All \(n\) by \(n\) matrices have \(n\) eigenvalues.

Assume:

  • \(\lambda\) is our eigenvalue (it is also a scalar)
  • \(\vec{x}\) is our eigenvector
  • \(A\) is an \(n\) by \(n\) matrix.
\[\begin{align*} A\vec{x} &= \lambda\vec{x}\\ A\vec{x} - \lambda\vec{x} &= 0\\ (A - \lambda I)\vec{x} &= 0 \end{align*}\]

Eigenvectors are defined as non-zero, so we are not interested in the case when \(\vec{x} = 0\).

\(\vec{x}\) is some non-zero vector in the nullspace of \((A - \lambda{}I)\). If \((A - \lambda{}I)\) has vectors other than \(0\) in the nullspace, it must be singular.

We can find the singular matrices with \[det(A-\lambda I) = 0\]

Example of Finding the Eigenvectors

Start by finding the eigenvalues for \(A=\begin{bmatrix}3 & 1 \\1 & 3\end{bmatrix}\)

\(A\) is setup so that the eigenvalues will be real numbers.

\[ \begin{align*} 0 &= det(A-\lambda{}I)\\ 0 &= \begin{vmatrix} 3-\lambda & 1 \\ 1 & 3 - \lambda \end{vmatrix}\\ 0 &=(3-\lambda{})^2-1\\ 0 &= 9 - 6\lambda{} - \lambda{}^2 - 1\\ 0 &= \lambda{}^2 - 6\lambda -8\\ 0 &= (\lambda - 4)(\lambda - 2) \end{align*} \]

So \(\lambda{}_1=4\) and \(\lambda{}_2=2\) Now we can plug both \(\lambda\) in to \((A-\lambda{}I)\)

\[\begin{align*} \begin{bmatrix} 3 & 1 \\ 1 & 3 \end{bmatrix} - \begin{bmatrix} 2 & 0 \\ 0 & 2 \end{bmatrix} &= \begin{bmatrix} 1 & 1 \\ 1 & 1 \end{bmatrix} \\ \begin{bmatrix} 3 & 1 \\ 1 & 3 \end{bmatrix} - \begin{bmatrix} 4 & 0 \\ 0 & 4 \end{bmatrix} &= \begin{bmatrix} -1 & 1 \\ 1 & -1 \end{bmatrix} \\ \end{align*}\]

And solve for \((A-\lambda{}I)\vec{x}=0\)

\[\begin{align*} \begin{bmatrix} 1 & 1 \\ 1 & 1 \end{bmatrix}\vec{x}_1=0 &\implies \vec{x}_1= \begin{bmatrix}1\\-1\end{bmatrix}\\ \begin{bmatrix} -1 & 1 \\ 1 & -1 \end{bmatrix}\vec{x}_2=0 &\implies \vec{x}_2= \begin{bmatrix}1\\1\end{bmatrix} \end{align*}\]

Example of a Degenerate Matrix

Notice that the eigenvectors in the first example are independent. Not all matrices have independent eigenvectors.

\[ A = \begin{bmatrix}3 & 1 \\ 0 & 3\end{bmatrix} \]

We can read the eigenvalues directly off a triangular matrix. To see how, try finding \(det(A-\lambda{}I)\vec{x}=0\):

\[\begin{equation*} \begin{vmatrix} 3-\lambda & 1 \\ 0 & 3-\lambda \end{vmatrix}=0 \end{equation*}\]

Remember, the determinant of a triangular matrices is the product down the diagonal.

\((3-\lambda )(3-\lambda )=0 \implies \lambda{}_1 = 3, \lambda{}_2 = 3\)

Repeated eigenvalues are not a problem. The problem comes when we try to solve \((A-\lambda{}I)\vec{x}=0\)

\[\begin{equation*} \begin{bmatrix} 0 & 1 \\ 0 & 0 \end{bmatrix} \vec{x} = 0 \end{equation*}\]

There is only one indepedent solution: \(\vec{x}=\begin{bmatrix}1\\0\end{bmatrix}\). We cannot diagonalize \(A\).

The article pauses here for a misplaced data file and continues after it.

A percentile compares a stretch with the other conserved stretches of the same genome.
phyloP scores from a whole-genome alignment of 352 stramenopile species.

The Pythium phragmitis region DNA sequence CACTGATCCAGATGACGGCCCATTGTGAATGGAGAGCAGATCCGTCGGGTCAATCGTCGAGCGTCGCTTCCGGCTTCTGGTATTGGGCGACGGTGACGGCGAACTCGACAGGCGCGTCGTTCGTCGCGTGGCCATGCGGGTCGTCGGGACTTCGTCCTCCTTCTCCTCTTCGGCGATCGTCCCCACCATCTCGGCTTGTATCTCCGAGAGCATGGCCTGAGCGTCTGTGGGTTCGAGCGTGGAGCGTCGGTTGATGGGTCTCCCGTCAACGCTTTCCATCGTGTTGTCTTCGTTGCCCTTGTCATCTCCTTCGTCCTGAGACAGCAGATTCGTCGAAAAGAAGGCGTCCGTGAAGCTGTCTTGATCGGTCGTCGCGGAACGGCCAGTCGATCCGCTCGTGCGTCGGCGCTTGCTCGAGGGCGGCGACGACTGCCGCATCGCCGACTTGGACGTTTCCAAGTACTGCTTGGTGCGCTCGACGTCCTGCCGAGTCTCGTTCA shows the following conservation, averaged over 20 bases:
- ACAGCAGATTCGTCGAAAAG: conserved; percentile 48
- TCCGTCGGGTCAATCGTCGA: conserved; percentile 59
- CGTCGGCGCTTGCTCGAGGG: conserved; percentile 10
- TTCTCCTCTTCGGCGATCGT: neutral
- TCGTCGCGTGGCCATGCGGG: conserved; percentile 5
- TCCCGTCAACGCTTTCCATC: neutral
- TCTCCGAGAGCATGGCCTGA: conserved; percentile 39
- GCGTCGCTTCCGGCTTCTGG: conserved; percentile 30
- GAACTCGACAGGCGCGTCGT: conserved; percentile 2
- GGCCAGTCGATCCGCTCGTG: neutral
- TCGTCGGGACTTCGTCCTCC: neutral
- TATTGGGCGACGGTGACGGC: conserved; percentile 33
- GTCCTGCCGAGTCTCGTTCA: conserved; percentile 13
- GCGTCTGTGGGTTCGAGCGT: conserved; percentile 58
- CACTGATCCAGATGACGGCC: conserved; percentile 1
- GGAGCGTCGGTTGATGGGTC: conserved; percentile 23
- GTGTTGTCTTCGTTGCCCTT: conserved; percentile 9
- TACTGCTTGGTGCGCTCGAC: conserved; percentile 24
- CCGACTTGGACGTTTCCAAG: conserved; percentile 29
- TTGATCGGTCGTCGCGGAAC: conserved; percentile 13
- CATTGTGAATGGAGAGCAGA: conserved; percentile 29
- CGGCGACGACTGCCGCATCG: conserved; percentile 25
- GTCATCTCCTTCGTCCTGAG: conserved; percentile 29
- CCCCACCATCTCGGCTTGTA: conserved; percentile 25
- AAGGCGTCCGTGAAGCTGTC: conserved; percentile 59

Diagonalization \(S^{-1}AS= \Lambda{}\)

Assume we take our \(n\) linearly independent eigenvectors of \(A\)

\[\begin{equation*} S = \begin{bmatrix} & & \\ \vec{x}_1 & \cdots & \vec{x}_n \\ & & \end{bmatrix} \end{equation*}\]

What happens when we take \(AS\)?

\[\begin{equation*} AS = A\begin{bmatrix} & & \\ \vec{x}_1 & \cdots & \vec{x}_n \\ & & \end{bmatrix} = \begin{bmatrix} & & \\ \lambda{}_1\vec{x}_1 & \cdots & \lambda{}_n\vec{x}_n \\ & & \end{bmatrix} \end{equation*}\]

Remember that \(AS\) is a linear combination of the colums of \(A\). Because \(\vec{x}_1\) is an eigenvector, the first column of \(AS\) is going to be \(\lambda{}_1\vec{x}_1\), and the subsequent columns follow the same pattern.

Now we want to factor out \(\lambda{}\) from \(AS\).

\[\begin{equation*} AS = \begin{bmatrix} & & \\ \lambda{}_1\vec{x}_1 & \cdots & \lambda{}_n\vec{x}_n \\ & & \end{bmatrix} = \begin{bmatrix} & & \\ \vec{x}_1 && \cdots && \vec{x}_n \\ & & \end{bmatrix} \begin{bmatrix} \lambda{}_1 & & \\ & \ddots & \\ & & \lambda{}_n \end{bmatrix} \end{equation*}\]

We will call this last diagonal matrix \(\Lambda\), and we can now say \(AS=S\Lambda\), which gives us the following two equations:

\[S^{-1}AS = \Lambda\] \[S\Lambda{}S^{-1}=A\]

Remember: We can only invert \(S\) is we have \(n\) independent eigenvectors

Which gives us the most sought after equation:

\[ A^2= S\Lambda{}S^{-1}S\Lambda{}S^{-1}=S\Lambda{}^2S^{-1} \implies A^k=S\Lambda{}^kS^{-1} \]

Theorem: \(A^k \rightarrow 0\) as \(k \rightarrow \infty\) if all \(|\lambda{}_i| < 1\)

Eigenvalues, Eigenvectors of \(A^2\)

If we have \(A\) with eigenvalues \(\lambda{}_1 \ldots \lambda{}_n\):

  • The eigenvalues of \(A^2\) are \((\lambda{}_1)^2 \ldots (\lambda{}_n)^2\)
  • The eigenvectors of \(A^2\) the same as te eigenvectors of \(A\)

Said another way:

If \(A\vec{x} = \lambda \vec{x}\) then \(A^2\vec{x} = \lambda A\vec{x} = \lambda{}^2\vec{x}\)

Facts

  • The sum of the \(n\) eigenvalues is equal to the trace of the matrix (the sum down the diagonal).
  • The product of the eigenvalues is equal to the determinate if the matrix has \(n\) distinct eigenvalues.
  • A triangular matrix , \(U\) has eigenvalues along the diagonal - they are the pivots.
  • \(A\) has one or more eigenvalues \(\lambda =0\) exactly when \(A\) is singular
  • We can multiply eigenvectors by any non-zero constant, and \(A\vec{x} = \lambda \vec{x}\) will remain true
  • Symmetric matrices always have real eigenvalues
  • Elimination changes eigenvalues

Facts About Diagonalizing

  • A matrix with fewer than \(n\) eigenvectors cannot be diagonalized
  • Any matrix that has no repeated eigenvalues can be diagonalized
  • \(A\) is sure to have \(n\) independent eigenvectors (and be diagonalizable) if all the \(\lambda{}\)'s are different (no repeated \(\lambda{}\)s).
  • If \(A\) does not have \(n\) independent \(\lambda\)s, it might be diagonizable.